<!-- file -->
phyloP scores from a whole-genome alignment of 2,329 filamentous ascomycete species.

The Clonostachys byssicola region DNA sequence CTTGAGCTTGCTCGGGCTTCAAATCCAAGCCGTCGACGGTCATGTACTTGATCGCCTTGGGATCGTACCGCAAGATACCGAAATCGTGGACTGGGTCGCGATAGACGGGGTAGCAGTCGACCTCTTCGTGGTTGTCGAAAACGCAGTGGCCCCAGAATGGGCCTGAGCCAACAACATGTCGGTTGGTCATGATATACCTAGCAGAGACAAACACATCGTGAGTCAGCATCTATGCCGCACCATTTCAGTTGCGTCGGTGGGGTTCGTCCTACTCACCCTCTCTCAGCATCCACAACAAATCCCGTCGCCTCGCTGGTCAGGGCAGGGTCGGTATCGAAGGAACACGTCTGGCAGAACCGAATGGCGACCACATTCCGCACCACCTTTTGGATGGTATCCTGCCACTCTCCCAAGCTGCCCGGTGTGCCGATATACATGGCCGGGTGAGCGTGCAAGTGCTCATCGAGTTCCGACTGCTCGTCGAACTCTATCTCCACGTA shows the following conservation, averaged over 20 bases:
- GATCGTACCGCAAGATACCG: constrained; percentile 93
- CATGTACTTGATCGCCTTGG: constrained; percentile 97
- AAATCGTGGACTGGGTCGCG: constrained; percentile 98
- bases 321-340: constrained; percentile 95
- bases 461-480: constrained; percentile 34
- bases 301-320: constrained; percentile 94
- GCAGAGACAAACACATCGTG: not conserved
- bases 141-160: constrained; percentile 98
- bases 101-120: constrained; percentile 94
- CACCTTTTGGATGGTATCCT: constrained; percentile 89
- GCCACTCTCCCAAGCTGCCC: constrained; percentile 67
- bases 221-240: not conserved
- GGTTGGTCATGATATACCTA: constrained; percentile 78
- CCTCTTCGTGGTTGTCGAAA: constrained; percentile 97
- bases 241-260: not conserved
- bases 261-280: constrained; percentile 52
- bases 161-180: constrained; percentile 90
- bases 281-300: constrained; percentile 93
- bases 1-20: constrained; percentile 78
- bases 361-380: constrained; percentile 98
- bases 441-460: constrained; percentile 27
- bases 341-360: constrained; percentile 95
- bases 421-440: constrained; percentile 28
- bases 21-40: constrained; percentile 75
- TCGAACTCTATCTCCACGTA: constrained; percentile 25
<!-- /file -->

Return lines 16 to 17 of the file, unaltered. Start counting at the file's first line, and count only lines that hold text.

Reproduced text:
- CCTCTTCGTGGTTGTCGAAA: constrained; percentile 97
- bases 241-260: not conserved